it’s tough to get good help in the garden

– Maul-Hall “gardener in residence” Rebekah

During that day’s cool evening breeze, they heard the sound of the Lord God walking in the garden; and the man and his wife hid themselves from the Lord God in the middle of the garden’s trees. The Lord God called to the man and said to him, “Where are you?” – Genesis 3:8-9

One key question, in maintaining any kind of a decent garden, has to be, “Can you get good help?” Fortunately here at Maul-Hall we have a gardener in residence who – although limited by a compromised back – brings enthusiasm and vision and a dogged, “I’m going to work out here even if it hurts” determination that gets renewed and then some every springtime, when the combination of this sense of invitation, and possibility, and absolutely marvelous raw material is simply too compelling to resist.

Kind of like the reason – the reasons – Rebekah and I first came to Wake Forest, eight years ago, to explore the invitation, and possibility, and marvelous raw material here at WFPC.

Fundamental faith question:

But this idea of “good help in the garden” is probably the most fundamental question associated with faith. It is the foundational condition of humankind as told so pointedly, and poignantly, in the Genesis story that features Adam and Eve.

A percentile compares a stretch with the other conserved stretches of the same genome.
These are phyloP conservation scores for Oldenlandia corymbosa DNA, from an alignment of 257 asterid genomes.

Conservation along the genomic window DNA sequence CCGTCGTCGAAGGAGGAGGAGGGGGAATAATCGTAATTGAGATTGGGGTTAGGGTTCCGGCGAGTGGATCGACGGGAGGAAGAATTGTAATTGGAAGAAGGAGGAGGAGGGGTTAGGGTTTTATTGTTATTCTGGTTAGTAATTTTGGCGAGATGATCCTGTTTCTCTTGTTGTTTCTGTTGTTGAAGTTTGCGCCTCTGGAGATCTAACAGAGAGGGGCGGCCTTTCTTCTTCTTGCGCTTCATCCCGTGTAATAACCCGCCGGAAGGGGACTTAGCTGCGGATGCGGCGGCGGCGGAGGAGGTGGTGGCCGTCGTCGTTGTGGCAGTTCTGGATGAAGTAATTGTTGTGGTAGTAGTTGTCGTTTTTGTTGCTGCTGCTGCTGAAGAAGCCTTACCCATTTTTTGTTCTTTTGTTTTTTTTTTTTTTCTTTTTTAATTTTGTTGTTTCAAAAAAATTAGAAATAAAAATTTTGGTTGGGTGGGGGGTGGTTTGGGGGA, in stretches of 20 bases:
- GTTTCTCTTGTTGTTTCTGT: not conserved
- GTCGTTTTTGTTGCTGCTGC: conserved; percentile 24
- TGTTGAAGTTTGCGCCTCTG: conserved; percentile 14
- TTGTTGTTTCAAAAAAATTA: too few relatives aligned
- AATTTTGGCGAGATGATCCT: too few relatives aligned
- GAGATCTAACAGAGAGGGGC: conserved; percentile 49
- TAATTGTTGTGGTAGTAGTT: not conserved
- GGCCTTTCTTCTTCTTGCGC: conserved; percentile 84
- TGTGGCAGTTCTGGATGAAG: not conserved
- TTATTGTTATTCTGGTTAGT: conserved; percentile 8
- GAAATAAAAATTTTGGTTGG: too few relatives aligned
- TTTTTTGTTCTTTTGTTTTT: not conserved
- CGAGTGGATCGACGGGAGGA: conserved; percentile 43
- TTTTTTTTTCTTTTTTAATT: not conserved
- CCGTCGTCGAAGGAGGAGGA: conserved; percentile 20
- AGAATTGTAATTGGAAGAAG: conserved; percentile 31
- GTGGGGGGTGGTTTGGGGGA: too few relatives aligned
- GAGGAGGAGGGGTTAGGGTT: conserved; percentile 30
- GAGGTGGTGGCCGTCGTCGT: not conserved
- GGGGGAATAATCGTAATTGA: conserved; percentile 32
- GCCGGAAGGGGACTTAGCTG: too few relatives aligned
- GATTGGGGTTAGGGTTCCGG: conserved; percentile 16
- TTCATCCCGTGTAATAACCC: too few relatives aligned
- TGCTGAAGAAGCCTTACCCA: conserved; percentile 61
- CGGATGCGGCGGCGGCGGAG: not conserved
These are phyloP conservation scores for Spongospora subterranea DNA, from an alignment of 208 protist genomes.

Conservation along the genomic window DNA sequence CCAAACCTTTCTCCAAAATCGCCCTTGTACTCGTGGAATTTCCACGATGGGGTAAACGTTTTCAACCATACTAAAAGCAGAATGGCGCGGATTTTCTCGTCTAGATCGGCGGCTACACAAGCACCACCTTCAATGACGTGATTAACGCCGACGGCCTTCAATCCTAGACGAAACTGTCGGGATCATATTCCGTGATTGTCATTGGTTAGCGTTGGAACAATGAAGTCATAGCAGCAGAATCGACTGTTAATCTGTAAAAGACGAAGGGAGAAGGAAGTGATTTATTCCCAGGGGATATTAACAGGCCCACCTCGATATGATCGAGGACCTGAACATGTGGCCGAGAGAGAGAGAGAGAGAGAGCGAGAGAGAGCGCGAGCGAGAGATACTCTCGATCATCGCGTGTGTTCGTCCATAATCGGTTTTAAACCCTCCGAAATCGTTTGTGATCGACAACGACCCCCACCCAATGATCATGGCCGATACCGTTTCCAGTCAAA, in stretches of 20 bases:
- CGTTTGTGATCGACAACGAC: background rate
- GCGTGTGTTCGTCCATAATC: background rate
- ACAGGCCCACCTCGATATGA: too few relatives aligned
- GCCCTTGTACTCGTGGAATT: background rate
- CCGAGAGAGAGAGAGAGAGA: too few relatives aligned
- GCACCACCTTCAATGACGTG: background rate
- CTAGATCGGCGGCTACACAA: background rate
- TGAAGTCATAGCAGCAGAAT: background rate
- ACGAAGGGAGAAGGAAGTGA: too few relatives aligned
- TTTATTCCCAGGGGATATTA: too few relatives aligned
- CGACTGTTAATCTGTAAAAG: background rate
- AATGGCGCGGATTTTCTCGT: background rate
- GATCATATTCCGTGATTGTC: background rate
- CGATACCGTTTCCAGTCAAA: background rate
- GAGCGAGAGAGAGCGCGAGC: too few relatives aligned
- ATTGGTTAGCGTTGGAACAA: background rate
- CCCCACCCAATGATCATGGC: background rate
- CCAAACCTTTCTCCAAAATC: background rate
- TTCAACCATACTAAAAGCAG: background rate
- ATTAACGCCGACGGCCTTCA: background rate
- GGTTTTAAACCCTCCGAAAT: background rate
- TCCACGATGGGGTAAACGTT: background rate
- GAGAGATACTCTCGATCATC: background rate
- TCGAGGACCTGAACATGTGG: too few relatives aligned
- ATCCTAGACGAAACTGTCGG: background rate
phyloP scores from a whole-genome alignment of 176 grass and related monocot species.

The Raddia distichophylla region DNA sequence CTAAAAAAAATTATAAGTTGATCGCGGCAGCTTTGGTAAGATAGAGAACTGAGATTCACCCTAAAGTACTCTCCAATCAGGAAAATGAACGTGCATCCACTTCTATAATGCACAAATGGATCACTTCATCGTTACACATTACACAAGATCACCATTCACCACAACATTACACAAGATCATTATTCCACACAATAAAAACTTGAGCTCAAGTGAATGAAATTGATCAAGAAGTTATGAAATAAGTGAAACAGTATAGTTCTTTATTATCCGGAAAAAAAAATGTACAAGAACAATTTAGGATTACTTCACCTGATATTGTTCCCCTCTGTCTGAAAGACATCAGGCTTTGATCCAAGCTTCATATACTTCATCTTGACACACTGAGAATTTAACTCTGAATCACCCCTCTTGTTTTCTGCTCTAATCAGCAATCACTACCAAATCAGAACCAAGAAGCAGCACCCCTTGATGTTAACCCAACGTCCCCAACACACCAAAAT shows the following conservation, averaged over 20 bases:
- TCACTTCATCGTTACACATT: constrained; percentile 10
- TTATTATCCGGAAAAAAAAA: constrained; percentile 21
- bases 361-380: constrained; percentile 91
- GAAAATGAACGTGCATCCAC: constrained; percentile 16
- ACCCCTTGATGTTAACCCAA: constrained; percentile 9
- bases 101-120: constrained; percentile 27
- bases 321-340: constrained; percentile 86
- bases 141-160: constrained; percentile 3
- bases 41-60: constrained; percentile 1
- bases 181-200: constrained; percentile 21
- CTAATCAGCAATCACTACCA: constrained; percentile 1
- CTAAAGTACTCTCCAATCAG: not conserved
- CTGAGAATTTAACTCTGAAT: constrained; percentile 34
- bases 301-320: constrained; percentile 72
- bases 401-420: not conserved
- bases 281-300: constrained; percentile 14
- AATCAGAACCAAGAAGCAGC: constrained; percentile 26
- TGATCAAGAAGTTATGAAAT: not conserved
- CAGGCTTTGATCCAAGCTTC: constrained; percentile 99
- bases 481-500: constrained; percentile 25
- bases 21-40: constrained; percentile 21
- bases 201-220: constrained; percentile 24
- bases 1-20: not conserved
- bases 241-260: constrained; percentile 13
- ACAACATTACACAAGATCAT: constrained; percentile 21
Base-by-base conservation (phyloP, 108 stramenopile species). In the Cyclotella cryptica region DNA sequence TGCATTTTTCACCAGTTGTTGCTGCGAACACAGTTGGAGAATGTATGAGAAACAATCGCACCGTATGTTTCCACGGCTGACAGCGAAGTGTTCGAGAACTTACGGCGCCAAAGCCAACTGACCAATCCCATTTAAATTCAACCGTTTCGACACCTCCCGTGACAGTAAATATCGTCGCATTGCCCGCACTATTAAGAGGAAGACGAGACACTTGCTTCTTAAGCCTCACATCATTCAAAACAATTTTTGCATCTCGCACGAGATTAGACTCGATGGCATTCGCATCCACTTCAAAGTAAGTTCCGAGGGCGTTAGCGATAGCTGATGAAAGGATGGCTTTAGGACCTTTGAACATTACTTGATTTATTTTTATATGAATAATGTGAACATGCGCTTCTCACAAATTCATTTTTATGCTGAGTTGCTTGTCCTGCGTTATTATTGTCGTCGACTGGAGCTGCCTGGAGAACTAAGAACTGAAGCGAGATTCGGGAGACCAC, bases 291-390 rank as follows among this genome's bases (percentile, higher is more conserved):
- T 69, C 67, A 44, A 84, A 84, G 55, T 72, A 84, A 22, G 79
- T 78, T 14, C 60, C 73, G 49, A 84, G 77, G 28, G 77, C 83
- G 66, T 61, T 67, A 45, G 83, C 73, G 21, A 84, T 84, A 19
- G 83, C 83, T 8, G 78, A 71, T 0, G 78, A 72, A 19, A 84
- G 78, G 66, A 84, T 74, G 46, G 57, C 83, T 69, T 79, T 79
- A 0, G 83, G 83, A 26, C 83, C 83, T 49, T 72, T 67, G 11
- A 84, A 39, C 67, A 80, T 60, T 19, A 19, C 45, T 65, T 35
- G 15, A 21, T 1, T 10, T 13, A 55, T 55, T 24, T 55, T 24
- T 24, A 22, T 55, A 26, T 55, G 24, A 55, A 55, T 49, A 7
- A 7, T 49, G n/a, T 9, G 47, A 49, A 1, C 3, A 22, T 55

God created this magnificent world pregnant with promise and possibility, rich with resources, exploding with expectation. People – bearing the image of God – were imagined, fashioned, and then set here in this good soil with the expectation that we would “garden”.

But we have thwarted God’s purposes from the beginning, and we have not been “good help.” We not only hide from the presence of God (just like the first residents) we have failed to tend the garden.

[Mary Magdalene], supposing Him to be the gardener, said to Him, “Sir, if You have carried Him away, tell me where You have laid Him, and I will take Him away.” – John 20:15

This is why, when Mary mistook the risen Jesus as The Gardener, it is quite possible she was not mistaken at all (thanks to John Fawcett for that thought). Would that we all take on the role of gardener when it comes to preparing, planting, tending, harvesting, and caring for this Good Earth.

If we are called to follow Jesus and to be the presence of Christ in the day to day world, then maybe we should be mistaken for gardeners too?

– in the garden at Maul-Hall

“The Earth is the Lord’s,” Psalm 24 tells us, “and all its fullness…” Once we understand our relationship to that truth, then maybe we will do a better job of taking care of it.

We could start by not hiding any more – DEREK

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